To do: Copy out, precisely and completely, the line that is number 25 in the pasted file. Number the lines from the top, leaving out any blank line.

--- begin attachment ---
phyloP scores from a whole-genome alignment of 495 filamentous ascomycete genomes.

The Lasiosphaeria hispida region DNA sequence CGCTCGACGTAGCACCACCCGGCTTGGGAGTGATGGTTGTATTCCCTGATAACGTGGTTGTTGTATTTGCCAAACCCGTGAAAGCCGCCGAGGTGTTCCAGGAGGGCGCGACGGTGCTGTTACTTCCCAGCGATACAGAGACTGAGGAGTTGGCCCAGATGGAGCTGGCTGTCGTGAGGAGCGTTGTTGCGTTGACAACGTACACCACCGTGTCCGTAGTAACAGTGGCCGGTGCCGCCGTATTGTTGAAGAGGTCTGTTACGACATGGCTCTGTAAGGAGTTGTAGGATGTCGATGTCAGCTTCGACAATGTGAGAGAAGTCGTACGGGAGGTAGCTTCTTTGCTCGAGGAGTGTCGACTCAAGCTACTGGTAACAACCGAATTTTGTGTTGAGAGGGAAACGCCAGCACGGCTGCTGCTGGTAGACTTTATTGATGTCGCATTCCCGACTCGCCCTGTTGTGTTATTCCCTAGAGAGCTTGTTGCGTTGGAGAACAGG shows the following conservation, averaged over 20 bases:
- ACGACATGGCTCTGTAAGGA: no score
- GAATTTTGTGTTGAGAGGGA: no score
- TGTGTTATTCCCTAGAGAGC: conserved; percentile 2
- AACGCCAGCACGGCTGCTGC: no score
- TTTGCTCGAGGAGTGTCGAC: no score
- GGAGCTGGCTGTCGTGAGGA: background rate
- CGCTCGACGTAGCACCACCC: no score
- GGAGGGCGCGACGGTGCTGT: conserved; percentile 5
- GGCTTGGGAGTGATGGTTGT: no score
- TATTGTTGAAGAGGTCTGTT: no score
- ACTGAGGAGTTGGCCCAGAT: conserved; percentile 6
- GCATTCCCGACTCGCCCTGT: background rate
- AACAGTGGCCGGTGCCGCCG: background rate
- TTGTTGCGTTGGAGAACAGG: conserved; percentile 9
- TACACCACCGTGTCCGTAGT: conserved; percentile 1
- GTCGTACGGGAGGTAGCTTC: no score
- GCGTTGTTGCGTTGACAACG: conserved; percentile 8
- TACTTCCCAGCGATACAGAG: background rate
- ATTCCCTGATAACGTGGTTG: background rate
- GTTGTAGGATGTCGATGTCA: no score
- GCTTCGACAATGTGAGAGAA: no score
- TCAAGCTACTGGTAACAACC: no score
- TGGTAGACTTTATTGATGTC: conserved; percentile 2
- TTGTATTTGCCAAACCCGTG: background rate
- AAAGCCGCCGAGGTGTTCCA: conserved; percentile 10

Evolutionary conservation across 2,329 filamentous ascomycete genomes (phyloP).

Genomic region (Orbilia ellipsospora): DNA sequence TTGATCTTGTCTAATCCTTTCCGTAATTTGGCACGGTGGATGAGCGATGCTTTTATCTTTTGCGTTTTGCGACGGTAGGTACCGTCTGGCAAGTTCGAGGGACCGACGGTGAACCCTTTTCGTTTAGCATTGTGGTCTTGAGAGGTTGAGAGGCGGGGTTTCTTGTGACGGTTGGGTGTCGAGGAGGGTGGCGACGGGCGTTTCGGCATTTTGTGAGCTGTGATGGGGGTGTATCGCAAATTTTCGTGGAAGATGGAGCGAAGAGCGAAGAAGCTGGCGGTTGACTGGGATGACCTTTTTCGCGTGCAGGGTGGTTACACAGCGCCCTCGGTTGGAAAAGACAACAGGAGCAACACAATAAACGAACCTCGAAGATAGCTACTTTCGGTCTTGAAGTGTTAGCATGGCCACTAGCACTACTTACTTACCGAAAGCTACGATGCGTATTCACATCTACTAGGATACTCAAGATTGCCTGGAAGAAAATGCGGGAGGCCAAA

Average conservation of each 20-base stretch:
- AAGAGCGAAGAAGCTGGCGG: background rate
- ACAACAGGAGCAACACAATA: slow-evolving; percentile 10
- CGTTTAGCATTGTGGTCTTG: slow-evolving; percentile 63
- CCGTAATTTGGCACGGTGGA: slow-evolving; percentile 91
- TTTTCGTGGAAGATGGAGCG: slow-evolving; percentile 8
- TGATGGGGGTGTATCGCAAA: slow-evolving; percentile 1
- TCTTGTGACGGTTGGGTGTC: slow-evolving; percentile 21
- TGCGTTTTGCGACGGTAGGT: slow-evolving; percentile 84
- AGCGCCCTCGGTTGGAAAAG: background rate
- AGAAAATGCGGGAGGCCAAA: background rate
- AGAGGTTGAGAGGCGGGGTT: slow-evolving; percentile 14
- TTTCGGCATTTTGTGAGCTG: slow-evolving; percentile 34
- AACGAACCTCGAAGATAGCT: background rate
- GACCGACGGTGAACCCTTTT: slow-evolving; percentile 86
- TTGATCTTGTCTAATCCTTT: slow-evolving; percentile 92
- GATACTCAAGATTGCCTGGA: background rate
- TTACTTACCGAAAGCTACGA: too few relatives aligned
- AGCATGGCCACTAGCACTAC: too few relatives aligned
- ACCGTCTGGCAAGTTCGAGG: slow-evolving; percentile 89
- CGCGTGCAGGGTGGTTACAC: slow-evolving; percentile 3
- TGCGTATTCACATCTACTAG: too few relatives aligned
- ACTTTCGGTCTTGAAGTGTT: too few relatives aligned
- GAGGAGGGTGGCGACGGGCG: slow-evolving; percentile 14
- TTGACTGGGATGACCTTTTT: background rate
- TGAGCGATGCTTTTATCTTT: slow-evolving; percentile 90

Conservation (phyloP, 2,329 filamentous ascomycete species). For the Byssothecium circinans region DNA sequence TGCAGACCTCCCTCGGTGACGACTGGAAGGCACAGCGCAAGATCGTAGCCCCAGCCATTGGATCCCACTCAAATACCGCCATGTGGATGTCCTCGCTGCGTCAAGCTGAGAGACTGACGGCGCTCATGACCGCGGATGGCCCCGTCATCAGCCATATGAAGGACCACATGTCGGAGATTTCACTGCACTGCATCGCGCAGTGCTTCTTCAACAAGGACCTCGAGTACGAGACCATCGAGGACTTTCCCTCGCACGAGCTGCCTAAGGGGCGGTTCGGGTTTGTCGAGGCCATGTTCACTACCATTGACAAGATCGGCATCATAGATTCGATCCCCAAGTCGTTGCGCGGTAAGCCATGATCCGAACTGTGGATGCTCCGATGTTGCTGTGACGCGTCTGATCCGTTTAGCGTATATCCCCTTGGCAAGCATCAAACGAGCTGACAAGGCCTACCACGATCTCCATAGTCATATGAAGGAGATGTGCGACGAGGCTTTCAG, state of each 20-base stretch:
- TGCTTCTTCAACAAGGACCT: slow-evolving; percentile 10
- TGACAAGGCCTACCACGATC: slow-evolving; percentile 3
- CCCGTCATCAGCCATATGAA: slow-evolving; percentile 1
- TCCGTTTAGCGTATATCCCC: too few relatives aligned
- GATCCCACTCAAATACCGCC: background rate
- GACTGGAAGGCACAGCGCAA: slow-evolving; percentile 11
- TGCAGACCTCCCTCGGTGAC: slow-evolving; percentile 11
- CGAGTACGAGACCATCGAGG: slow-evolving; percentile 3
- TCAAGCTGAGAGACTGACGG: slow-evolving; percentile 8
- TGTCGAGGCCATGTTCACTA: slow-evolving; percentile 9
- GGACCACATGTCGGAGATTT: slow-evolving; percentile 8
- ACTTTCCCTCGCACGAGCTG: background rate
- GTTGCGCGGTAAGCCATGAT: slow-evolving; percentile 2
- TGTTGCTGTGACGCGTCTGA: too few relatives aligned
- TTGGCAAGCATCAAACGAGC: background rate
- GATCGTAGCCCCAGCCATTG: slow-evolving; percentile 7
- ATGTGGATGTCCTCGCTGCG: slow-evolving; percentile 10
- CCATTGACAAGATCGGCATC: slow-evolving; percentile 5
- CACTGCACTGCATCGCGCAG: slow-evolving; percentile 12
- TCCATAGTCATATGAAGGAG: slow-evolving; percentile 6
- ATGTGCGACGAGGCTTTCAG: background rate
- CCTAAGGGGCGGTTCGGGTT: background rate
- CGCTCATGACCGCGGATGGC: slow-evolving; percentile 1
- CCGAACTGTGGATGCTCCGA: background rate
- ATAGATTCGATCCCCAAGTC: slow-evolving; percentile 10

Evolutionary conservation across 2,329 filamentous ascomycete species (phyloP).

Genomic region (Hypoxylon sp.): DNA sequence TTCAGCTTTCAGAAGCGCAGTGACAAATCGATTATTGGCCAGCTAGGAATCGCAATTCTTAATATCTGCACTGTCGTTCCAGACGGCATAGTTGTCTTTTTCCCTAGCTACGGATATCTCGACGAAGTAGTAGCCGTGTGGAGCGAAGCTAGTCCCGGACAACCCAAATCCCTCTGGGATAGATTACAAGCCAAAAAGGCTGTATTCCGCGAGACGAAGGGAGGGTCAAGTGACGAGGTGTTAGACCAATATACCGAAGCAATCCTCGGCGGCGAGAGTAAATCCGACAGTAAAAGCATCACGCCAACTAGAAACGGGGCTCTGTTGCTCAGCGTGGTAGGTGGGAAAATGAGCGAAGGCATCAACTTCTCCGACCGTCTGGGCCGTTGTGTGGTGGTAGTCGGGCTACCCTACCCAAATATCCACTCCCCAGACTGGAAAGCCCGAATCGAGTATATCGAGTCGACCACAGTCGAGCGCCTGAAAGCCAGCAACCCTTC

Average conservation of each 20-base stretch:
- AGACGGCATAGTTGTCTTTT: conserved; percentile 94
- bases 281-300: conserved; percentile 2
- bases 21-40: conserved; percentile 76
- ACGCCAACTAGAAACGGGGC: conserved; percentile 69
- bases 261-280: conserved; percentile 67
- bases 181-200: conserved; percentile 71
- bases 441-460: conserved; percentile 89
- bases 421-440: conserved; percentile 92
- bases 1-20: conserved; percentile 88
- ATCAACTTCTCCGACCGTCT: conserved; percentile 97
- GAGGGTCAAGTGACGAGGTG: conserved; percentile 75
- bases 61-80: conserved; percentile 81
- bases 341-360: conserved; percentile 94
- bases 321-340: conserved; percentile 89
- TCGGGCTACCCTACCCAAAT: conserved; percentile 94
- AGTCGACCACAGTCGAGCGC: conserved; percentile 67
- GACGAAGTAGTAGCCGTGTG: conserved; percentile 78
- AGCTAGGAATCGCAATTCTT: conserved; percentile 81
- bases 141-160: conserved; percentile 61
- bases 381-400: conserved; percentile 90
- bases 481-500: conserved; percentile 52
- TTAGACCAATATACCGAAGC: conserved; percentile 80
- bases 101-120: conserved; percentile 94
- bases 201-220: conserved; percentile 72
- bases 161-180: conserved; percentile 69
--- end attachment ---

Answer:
- TGGTAGACTTTATTGATGTC: conserved; percentile 2